Brazil’s increased spending is set to help its economy through the crisis better than Mexico’s — Brazil will regain its pre-pandemic GDP level by 2023, according to IMF forecasts, but Mexico could take until 2026.

Dos Bocas oil refinery
López Obrador is putting money into infrastructure projects such as the Dos Bocas oil refinery rather than economic stimulus.

Mexico’s economy was contracting even before Covid-19 struck and IMF estimates suggest that it suffered the third-biggest contraction among Latin America’s major economies in 2020. The economy has shrunk year on year for six straight quarters, according to the state statistics institute.

Mexicans themselves are gloomy. In a new poll, 59% felt the economy was faring badly or very badly. Just 14% said it was doing well.

Christopher Garman, managing director for the Americas at consultancy Eurasia Group, said in a recent research note that policies hostile to private investors — Mexico has canceled a partially-built airport and brewery and abruptly changed energy sector rules, for example — are also likely to hold back growth.

Mexico’s economy will get an indirect boost if Joe Biden launches further stimulus measures in the U.S., its biggest trading partner. Furthermore, its restraint on debt has reduced the risk of a credit-rating agency downgrading it to junk — a threat that had once appeared inevitable this year — analysts say.

“A year ago, Mexico was looking worse than every other country in the region,” said Domene. “Now it’s not that bad.”

Andrés Abadía at Pantheon Macroeconomics called a downgrade avoidable, though. He added: “The situation could worsen faster than elsewhere.”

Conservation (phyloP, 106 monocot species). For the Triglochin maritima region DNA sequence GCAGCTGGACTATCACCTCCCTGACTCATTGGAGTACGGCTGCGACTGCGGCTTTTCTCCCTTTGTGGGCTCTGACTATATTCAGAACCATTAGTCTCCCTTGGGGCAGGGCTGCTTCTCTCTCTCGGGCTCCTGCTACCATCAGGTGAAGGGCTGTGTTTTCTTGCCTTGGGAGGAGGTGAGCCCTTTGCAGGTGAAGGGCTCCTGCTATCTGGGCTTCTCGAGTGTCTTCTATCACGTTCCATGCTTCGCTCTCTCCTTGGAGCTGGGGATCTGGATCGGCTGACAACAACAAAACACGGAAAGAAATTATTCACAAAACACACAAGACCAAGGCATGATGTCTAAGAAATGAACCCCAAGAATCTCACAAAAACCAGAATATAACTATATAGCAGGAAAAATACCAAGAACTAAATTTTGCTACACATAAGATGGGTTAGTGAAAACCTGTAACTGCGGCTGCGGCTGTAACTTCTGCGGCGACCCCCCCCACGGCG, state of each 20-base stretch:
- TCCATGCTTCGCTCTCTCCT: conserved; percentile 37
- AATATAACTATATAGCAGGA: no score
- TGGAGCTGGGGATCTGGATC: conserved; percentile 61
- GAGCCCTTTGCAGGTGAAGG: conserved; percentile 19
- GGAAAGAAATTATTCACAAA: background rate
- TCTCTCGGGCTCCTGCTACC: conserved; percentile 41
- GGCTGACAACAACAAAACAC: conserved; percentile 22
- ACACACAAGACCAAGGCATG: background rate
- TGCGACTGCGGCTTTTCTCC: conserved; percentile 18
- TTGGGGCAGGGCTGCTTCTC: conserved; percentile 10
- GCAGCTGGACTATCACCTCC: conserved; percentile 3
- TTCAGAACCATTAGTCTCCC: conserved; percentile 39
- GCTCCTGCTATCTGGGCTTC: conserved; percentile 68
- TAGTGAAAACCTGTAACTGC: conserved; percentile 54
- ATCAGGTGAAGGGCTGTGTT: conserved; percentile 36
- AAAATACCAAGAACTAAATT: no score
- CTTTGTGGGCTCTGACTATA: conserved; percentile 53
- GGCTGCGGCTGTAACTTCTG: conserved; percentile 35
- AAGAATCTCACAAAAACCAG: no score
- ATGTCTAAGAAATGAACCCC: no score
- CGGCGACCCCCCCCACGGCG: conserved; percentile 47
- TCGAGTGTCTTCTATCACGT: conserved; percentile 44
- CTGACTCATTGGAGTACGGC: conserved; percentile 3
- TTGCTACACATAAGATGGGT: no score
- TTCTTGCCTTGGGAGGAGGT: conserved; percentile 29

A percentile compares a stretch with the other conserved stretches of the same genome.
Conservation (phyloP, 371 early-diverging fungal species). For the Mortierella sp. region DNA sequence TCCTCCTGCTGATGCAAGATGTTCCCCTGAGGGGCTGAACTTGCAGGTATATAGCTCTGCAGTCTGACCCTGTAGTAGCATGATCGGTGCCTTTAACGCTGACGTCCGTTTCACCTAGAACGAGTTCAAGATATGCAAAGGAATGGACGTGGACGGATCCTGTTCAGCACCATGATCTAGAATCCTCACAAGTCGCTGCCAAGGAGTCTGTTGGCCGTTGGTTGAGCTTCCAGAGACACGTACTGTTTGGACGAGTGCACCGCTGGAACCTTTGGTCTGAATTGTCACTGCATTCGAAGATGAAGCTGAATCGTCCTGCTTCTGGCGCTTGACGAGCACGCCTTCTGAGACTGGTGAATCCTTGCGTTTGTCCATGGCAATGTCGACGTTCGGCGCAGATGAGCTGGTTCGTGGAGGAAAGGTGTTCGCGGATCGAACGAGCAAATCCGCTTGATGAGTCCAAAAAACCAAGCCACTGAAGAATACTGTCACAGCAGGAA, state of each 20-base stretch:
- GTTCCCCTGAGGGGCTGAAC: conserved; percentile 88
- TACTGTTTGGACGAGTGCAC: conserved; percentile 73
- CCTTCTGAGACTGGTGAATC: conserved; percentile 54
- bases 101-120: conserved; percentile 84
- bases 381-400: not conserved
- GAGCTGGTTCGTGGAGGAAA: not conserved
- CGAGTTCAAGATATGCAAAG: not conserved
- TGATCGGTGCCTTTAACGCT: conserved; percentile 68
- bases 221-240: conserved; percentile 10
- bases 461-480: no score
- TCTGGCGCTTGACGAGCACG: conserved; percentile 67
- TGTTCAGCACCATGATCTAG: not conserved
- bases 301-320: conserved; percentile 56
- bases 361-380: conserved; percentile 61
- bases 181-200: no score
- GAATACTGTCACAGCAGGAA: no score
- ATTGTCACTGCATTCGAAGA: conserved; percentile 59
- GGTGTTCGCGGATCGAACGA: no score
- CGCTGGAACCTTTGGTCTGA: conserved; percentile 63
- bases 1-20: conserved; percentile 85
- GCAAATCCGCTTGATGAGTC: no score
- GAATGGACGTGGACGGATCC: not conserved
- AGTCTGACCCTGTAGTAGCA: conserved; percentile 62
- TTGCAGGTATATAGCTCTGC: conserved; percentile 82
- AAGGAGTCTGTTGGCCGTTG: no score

Even if Mexico hits the government’s target of 4.6% GDP growth in 2021 — well above the IMF’s expectation of 3.5% — state revenues are under increasing strain and, with midterm elections due in June, López Obrador will be unwilling to increase taxes.

Mexico received a public finance boost in 2020 because the tax authority squeezed longstanding debts from large companies, but that feat will be hard to sustain, according to analysts. Pemex remains a drain on state finances and Mexico has burned through most of its budget stabilization fund known as FEIP, a rainy-day savings pot.

“We think the FEIP will have run out in December [2020],” said Mariana Campos at México Evalúa, a think tank.

Meanwhile, a bonanza that the government had a few months ago been set to enjoy from the Bank of México’s surplus on its dollar reserves has not materialized. Analysts had believed it could total as much as $25 billion, but the recent recovery in the peso may erode it.

“The way things are going, it’s probable there won’t be any windfall for the government,” said one former senior public official.

That leaves López Obrador facing dwindling revenues, so he is unlikely to change his stance on Mexico’s fiscal policy.

As Domene put it: “You only need money if you plan to spend.”